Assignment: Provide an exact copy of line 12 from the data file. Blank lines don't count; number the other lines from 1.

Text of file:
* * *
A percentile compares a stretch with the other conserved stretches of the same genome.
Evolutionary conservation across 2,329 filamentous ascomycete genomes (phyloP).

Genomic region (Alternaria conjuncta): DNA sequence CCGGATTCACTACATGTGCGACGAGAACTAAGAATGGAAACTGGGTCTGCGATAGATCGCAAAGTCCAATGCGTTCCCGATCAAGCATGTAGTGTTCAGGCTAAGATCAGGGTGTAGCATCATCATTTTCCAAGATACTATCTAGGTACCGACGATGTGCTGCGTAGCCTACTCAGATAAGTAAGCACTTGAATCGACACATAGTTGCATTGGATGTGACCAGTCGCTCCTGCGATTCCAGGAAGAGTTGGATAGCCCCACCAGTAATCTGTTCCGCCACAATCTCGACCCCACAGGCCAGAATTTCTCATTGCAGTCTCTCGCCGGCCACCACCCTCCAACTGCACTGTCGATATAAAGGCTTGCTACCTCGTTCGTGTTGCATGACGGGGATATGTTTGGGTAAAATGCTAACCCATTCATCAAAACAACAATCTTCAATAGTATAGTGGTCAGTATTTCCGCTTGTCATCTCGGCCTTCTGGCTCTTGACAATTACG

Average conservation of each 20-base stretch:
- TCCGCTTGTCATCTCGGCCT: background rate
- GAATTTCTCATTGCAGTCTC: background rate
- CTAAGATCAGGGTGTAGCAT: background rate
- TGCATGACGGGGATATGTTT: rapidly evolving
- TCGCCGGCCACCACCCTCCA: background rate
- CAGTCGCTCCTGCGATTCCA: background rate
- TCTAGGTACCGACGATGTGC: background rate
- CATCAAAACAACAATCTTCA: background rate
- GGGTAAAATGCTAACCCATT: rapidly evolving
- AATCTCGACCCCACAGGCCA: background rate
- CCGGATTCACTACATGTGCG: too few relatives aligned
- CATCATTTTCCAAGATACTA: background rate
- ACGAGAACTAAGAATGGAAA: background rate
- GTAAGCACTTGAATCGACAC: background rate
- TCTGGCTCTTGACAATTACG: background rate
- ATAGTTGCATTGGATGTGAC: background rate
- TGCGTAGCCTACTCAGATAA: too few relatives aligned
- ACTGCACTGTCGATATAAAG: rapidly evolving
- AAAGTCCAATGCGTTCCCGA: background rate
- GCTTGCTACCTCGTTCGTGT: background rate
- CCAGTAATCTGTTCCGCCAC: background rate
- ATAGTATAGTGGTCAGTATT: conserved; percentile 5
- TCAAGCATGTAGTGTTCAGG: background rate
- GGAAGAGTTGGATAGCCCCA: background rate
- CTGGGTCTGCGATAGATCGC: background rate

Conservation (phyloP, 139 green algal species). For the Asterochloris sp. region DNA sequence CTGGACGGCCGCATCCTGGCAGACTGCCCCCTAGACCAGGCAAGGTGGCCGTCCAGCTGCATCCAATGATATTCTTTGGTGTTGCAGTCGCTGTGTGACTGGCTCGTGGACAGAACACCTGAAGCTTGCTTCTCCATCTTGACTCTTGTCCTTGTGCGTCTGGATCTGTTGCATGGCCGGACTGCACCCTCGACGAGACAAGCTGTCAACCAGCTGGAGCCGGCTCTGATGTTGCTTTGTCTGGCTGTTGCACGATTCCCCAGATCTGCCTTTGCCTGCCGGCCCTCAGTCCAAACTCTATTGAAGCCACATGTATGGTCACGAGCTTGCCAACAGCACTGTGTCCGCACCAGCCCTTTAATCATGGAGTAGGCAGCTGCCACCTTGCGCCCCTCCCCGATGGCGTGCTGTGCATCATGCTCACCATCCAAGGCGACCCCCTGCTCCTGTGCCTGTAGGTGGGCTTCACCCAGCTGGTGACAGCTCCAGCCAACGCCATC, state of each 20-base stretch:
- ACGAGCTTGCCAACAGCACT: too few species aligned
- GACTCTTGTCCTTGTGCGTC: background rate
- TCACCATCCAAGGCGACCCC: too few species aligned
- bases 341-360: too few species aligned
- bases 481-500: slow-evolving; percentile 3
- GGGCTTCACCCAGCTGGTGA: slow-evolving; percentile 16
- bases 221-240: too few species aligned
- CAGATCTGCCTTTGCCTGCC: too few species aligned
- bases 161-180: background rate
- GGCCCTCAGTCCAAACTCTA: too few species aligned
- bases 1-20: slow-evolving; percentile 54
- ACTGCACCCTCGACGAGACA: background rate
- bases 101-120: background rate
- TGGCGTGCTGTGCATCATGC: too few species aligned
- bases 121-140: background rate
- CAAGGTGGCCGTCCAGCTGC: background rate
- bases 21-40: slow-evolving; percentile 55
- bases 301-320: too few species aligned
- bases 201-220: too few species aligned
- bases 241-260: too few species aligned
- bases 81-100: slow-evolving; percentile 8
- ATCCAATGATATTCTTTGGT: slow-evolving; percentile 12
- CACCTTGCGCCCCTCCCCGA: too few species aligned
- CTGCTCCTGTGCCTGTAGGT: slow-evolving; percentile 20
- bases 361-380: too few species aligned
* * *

- CATCAAAACAACAATCTTCA: background rate